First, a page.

Rural jobs allow people to escape poverty; urban jobs are a ticket to the middle class

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South Asia is sometimes known as the land of extremes with opulence surrounded by poverty.

How much social mobility is there in South Asia? The intuitive answer is: very little. South Asia is home to the biggest number of poor in the world and key development outcomes – from child mortality to malnutrition – suggest that poverty is entrenched. Absence of mobility is arguably what defines the caste system, in which occupations are essentially set for individuals at birth. Not surprisingly, the prospects for people from disadvantaged backgrounds to prosper are believed to be gloomier in this part of the world.

And yet, our analysis in Addressing Inequality in South Asia, reveals that economic and occupational mobility has become substantial in the region in recent decades. In fact, it could even be comparable to that of very dynamic societies such as the United States and Vietnam. The analysis also suggests that cities support greater mobility than rural areas, and that wage employment – both formal and informal – is one of its main drivers. 

​When splitting the population into three groups—poor, vulnerable, and middle class—upward mobility within the same generation was considerable for both the poor and the vulnerable. In both Bangladesh and India, a considerable fraction of households moved above the poverty line between 2005 and 2010. Meanwhile, a sizable proportion of the poor and the vulnerable moved into the middle class. In India, households from Scheduled Castes and Scheduled Tribes – considered together – experienced upward mobility comparable to that of the rest of the population.  

SourceAddressing Inequality in South Asia, World Bank 2014.

By these measures, upward mobility within a generation in Bangladesh and India was comparable to that of dynamic societies such as the United States and Vietnam. Per capita consumption is higher and poverty incidence is lower in the United States and Vietnam than in South Asian countries, but over a comparable period, the four countries saw similar fractions of the poor moving above the poverty line and a considerable fraction of the poor and vulnerable moving into the middle class. Downward mobility was much bigger in the two South Asian countries however, revealing the greater risks faced by the vulnerable and even the middle class.

Another finding of the report, somewhat less unexpected, is the contribution the rural-urban transformation is making to mobility in South Asia. At the village level, the occupational shift from farm to nonfarm employment has lifted many out of poverty. Migration, both internal and international, has also helped South Asians find better jobs and investment opportunities. But mobility is much greater in urban than in rural areas. Even urban households whose members are self-employed or who work as casual labor experience stronger upward mobility and smaller downward mobility than rural households.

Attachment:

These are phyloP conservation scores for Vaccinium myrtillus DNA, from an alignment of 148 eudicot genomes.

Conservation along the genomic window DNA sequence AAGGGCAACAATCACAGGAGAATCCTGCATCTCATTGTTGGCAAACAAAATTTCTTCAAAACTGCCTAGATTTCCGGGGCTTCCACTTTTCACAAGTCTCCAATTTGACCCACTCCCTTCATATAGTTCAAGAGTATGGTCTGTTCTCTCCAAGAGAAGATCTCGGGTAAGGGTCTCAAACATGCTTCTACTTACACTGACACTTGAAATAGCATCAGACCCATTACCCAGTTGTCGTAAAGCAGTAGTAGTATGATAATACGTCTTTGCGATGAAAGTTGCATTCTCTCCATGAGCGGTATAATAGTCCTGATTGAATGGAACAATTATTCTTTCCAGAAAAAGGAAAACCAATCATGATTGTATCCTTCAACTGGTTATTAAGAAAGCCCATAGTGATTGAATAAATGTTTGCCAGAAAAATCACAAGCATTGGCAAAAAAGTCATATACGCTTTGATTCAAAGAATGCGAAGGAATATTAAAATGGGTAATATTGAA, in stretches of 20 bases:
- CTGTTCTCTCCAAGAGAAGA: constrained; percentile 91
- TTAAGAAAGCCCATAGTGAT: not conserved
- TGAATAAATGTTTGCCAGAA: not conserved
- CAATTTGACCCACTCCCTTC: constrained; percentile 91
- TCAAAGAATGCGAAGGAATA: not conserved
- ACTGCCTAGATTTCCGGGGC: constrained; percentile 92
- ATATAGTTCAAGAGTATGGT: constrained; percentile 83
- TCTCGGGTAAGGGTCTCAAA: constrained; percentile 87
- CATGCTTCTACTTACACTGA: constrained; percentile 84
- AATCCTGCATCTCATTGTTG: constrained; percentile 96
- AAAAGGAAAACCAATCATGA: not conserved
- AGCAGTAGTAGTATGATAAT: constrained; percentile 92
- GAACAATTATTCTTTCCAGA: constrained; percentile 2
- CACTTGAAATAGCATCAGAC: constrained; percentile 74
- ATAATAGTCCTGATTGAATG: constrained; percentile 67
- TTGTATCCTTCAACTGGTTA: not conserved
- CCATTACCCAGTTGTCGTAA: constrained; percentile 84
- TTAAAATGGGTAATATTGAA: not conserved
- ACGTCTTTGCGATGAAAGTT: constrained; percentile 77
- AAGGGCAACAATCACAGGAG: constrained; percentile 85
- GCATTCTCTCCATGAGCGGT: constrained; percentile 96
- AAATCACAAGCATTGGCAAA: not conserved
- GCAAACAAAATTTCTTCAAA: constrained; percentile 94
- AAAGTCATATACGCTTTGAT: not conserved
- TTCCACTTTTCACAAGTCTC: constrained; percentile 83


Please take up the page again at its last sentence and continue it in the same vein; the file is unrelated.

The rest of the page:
Cities are not all alike though. Urbanization is more organic in South Asia than it has been in East Asia. Whereas many South Asians migrate to cities, cities also “come” to them through the densification of population and the transformation of economic activity in rural areas.These diverse urbanization processes have led to a range of cities with different characteristics, not just in terms of their size but also in terms of their governance structure. 

SourceAddressing Inequality in South Asia, World Bank 2014.

These differences in size and governance matter for mobility, because they shape the type of jobs available across different types of cities. In India, our analysis finds that districts with larger cities have a higher proportion of urban regular wageworkers than do districts with smaller cities. Between districts with cities of more than one million people and the other districts, the difference is large and significant. The share of regular wage jobs in urban employment broadly declines with the autonomy, capacity, and financial resources of city authorities. Districts with state capitals, municipal corporations, or industrial townships are associated with significantly greater shares of urban employment in regular wage jobs and in all wage jobs. The relationships hold even after taking into account the size category of the biggest city in the district. Better understanding and nurturing this dynamism should be the highest priority for those who care about addressing inequality.

Learn more: 

Feature Story: Fundamental Reforms Needed to Effectively Tackle Inequality in South Asia 
Press Release: Jobs and Migration Key to Addressing Inequality in South Asia 

World Bank Live: Event Replay and Tweets from the Event

Interview with SAR Chief Economist Martin Rama
Launch Presentation (PDF)

Full Report: Addressing Inequality in South Asia


Yue Li

Senior Economist

Martin Rama

Former chief economist, Latin America and Caribbean region

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